For the outline we take our BACK vertices and move them slightly in the direction of their normal vectors. Think about it like making the part of our character that is facing away from the camera a little fatter. After we have that done, we assign them a color of our choice and we have a nice outline.

Shader "Custom/OutlineShader" {
Properties {
_MainTex ("Base (RGB)", 2D) = "white" {}
_Outline("Outline Thickness", Range(0.0, 0.3)) = 0.002
_OutlineColor("Outline Color", Color) = (0,0,0,1)
}

CGINCLUDE
#include "UnityCG.cginc"

sampler2D _MainTex;
half4 _MainTex_ST;

half _Outline;
half4 _OutlineColor;

struct appdata {
half4 vertex : POSITION;
half4 uv : TEXCOORD0;
half3 normal : NORMAL;
fixed4 color : COLOR;
};

struct v2f {
half4 pos : POSITION;
half2 uv : TEXCOORD0;
fixed4 color : COLOR;
};
ENDCG

{
Tags {
"RenderType"="Opaque"
"Queue" = "Transparent"
}

Pass{
Name "OUTLINE"

Cull Front

CGPROGRAM
#pragma vertex vert
#pragma fragment frag

v2f vert(appdata v)
{
v2f o;
o.pos = mul(UNITY_MATRIX_MVP, v.vertex);
half3 norm = mul((half3x3)UNITY_MATRIX_IT_MV, v.normal);
half2 offset = TransformViewToProjection(norm.xy);
o.pos.xy += offset * o.pos.z * _Outline;
o.color = _OutlineColor;
return o;
}

fixed4 frag(v2f i) : COLOR
{
fixed4 o;
o = i.color;
return o;
}
ENDCG
}

Pass
{
Name "TEXTURE"

Cull Back
ZWrite On
ZTest LEqual

CGPROGRAM
#pragma vertex vert
#pragma fragment frag

v2f vert(appdata v)
{
v2f o;
o.pos = mul(UNITY_MATRIX_MVP, v.vertex);
o.uv = TRANSFORM_TEX(v.uv, _MainTex);
o.color = v.color;
return o;
}

fixed4 frag(v2f i) : COLOR
{
fixed4 o;
o = tex2D(_MainTex, i.uv.xy);
return o;
}
ENDCG
}
}
}


Line 41: The “Cull Front” setting tells the shader to perform a culling on the front facing vertices. It means that we will ignore all the front facing vertices in this pass. We are left with the BACK side that we want to manipulate a little.

Lines 51-53: The math of moving vertices along their normal vectors.

Line 54: Setting the vertex color to our color of choice defined in the shaders properties.

# Update

another example

   Shader "Custom/CustomOutline" {
Properties {
_Color ("Color", Color) = (1,1,1,1)
_Outline ("Outline Color", Color) = (0,0,0,1)
_MainTex ("Albedo (RGB)", 2D) = "white" {}
_Glossiness ("Smoothness", Range(0,1)) = 0.5
_Size ("Outline Thickness", Float) = 1.5
}
Tags { "RenderType"="Opaque" }
LOD 200

// render outline

Pass {
Stencil {
Ref 1
Comp NotEqual
}

Cull Off
ZWrite Off

CGPROGRAM
#pragma vertex vert
#pragma fragment frag
#include "UnityCG.cginc"
half _Size;
fixed4 _Outline;
struct v2f {
float4 pos : SV_POSITION;
};
v2f vert (appdata_base v) {
v2f o;
v.vertex.xyz += v.normal * _Size;
o.pos = UnityObjectToClipPos (v.vertex);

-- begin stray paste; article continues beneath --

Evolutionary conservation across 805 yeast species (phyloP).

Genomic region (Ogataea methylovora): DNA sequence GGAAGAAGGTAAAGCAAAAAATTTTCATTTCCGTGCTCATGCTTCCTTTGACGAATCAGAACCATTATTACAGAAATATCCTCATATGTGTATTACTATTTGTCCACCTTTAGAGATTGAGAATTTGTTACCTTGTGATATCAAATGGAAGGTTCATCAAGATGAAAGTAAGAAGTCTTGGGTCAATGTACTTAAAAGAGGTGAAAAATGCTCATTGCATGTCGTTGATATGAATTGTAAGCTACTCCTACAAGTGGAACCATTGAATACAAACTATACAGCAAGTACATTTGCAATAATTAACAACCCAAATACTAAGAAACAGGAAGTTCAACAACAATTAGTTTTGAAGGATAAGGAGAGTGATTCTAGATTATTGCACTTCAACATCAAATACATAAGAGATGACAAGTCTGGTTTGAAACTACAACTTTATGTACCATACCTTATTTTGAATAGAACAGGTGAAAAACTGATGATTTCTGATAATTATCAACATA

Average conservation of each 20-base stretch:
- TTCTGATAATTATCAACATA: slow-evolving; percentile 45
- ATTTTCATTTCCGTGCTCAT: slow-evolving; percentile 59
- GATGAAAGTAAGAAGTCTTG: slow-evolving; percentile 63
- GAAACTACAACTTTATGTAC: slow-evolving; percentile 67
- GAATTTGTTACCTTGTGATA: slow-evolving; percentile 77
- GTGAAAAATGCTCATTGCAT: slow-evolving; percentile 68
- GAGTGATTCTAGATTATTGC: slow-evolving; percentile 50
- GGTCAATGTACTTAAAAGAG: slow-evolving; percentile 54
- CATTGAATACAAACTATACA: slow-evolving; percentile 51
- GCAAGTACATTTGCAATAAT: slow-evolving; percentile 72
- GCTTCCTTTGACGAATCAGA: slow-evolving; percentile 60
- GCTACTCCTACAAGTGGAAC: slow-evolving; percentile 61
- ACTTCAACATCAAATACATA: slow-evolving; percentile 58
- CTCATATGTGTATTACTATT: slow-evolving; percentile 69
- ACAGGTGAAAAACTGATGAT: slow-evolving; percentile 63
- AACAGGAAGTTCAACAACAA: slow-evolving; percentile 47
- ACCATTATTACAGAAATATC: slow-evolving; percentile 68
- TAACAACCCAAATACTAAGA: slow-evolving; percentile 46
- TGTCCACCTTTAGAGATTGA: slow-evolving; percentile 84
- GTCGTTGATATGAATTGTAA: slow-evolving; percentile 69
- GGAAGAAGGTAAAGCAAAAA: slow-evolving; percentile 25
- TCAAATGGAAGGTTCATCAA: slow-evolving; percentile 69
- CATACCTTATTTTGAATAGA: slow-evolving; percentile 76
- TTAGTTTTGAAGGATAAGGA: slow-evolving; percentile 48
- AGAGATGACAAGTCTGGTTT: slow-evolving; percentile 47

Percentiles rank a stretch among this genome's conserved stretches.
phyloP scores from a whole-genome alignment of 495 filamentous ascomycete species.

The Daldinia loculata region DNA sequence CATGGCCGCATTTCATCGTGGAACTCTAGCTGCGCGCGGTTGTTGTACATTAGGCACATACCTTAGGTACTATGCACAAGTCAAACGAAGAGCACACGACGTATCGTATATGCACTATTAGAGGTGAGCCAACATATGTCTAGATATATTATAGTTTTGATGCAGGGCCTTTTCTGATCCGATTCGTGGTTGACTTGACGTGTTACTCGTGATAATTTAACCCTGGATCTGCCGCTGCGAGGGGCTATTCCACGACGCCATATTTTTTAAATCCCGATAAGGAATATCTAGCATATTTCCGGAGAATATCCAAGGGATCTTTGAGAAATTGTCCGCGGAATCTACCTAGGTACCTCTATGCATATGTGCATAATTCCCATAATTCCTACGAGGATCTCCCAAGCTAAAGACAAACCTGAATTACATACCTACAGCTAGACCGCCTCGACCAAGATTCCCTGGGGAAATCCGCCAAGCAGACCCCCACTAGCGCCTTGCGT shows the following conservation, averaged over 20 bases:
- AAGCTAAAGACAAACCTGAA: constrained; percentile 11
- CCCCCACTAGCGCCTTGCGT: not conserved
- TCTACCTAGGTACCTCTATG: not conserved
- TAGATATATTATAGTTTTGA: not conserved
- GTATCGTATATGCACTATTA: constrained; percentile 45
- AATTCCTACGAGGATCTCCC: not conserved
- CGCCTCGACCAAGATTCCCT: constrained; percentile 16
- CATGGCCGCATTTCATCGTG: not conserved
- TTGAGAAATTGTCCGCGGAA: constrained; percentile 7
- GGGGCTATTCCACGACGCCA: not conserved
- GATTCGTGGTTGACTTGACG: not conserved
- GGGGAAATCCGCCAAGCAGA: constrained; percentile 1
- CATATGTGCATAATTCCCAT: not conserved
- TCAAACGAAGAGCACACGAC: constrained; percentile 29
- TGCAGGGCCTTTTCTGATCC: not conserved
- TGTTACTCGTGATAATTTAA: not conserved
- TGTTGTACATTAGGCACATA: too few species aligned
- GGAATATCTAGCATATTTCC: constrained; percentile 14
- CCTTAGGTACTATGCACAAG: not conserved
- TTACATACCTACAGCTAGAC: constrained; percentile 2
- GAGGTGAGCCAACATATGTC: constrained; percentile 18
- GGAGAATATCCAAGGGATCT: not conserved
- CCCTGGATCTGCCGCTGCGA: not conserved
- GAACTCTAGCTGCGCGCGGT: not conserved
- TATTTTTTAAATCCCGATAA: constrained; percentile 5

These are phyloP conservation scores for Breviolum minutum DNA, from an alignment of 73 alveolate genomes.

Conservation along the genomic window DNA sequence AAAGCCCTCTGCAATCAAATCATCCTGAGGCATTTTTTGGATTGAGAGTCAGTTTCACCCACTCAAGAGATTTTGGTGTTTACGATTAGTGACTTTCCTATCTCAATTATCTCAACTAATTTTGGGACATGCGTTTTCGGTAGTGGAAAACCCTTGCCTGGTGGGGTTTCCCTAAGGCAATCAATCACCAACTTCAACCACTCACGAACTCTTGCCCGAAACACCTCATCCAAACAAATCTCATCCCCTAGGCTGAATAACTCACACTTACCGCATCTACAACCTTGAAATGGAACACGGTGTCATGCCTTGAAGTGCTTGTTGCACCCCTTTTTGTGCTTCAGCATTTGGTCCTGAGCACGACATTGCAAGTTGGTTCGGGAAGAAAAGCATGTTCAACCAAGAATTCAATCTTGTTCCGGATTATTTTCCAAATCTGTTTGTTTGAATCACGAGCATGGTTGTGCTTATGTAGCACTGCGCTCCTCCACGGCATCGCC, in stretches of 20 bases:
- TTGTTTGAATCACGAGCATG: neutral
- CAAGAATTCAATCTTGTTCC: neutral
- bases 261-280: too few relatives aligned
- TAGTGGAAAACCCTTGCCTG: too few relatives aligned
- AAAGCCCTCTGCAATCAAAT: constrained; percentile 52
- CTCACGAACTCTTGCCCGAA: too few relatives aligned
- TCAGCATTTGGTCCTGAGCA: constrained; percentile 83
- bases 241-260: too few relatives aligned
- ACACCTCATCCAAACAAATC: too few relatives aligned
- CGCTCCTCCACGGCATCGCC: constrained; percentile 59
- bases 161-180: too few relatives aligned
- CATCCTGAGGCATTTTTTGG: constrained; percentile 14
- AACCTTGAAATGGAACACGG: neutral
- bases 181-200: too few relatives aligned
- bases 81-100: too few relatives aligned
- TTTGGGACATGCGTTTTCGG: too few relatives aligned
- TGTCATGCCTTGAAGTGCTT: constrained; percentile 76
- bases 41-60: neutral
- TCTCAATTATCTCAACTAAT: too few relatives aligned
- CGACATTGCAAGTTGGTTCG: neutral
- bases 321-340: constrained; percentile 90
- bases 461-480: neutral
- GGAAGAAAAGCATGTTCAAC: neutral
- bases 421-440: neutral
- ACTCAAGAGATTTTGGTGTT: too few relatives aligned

return o;
}
half4 frag (v2f i) : SV_Target
{
return _Outline;
}
ENDCG
}

Tags { "RenderType"="Opaque" }
LOD 200

// render model

Stencil {
Ref 1
Comp always
Pass replace
}

CGPROGRAM
// Physically based Standard lighting model, and enable shadows on all light types
// Use shader model 3.0 target, to get nicer looking lighting
#pragma target 3.0
sampler2D _MainTex;
struct Input {
float2 uv_MainTex;
};
half _Glossiness;
fixed4 _Color;
void surf (Input IN, inout SurfaceOutputStandard o) {
// Albedo comes from a texture tinted by color
fixed4 c = tex2D (_MainTex, IN.uv_MainTex) * _Color;
o.Albedo = c.rgb;
// Metallic and smoothness come from slider variables
o.Smoothness = _Glossiness;
o.Alpha = c.a;
}
ENDCG
}
FallBack "Diffuse"
}


• Why the use of the stencil buffer in the updated example?
– Tara
May 8, 2019 at 9:46
• Ah I got it now. The 2nd example uses an approach that only generates external outlines, unlike the first one. You might want to mention that in your answer.
– Tara
May 9, 2019 at 8:35

The most common way I've seen this done is via a second render pass on your model. Essentially, duplicate it and flip the normals, and shove that into a vertex shader. In the shader, scale each vertex along its normal. In the pixel/fragment shader, draw black. That'll give you both external and internal outlines, like around lips, eyes, etc. This is actually a fairly cheap draw call, if nothing else it's generally cheaper than post processing the line, depending on the number of models and their complexity. Guilty Gear Xrd uses this method because it's easy to control the thickness of the line via vertex color.

The second way of doing inner lines I learned from the same game. In your UV map, align your texture along the u or v axis, particularly in areas where you want an inner line. Draw a black line along either axis, and move your UV coordinates into or out of that line to create the inner line.

See the video from GDC for a better explanation: https://www.youtube.com/watch?v=yhGjCzxJV3E

One of a great ways of doing it is to render your scene on a Framebuffer texture, to then render that texture while doing a Sobel Filtering on every pixel, which is an easy technique for edge detection. This way you can not only make the scene pixelated (setting a low resolution to the Framebuffer texture), but also have access to every pixel values to make Sobel work.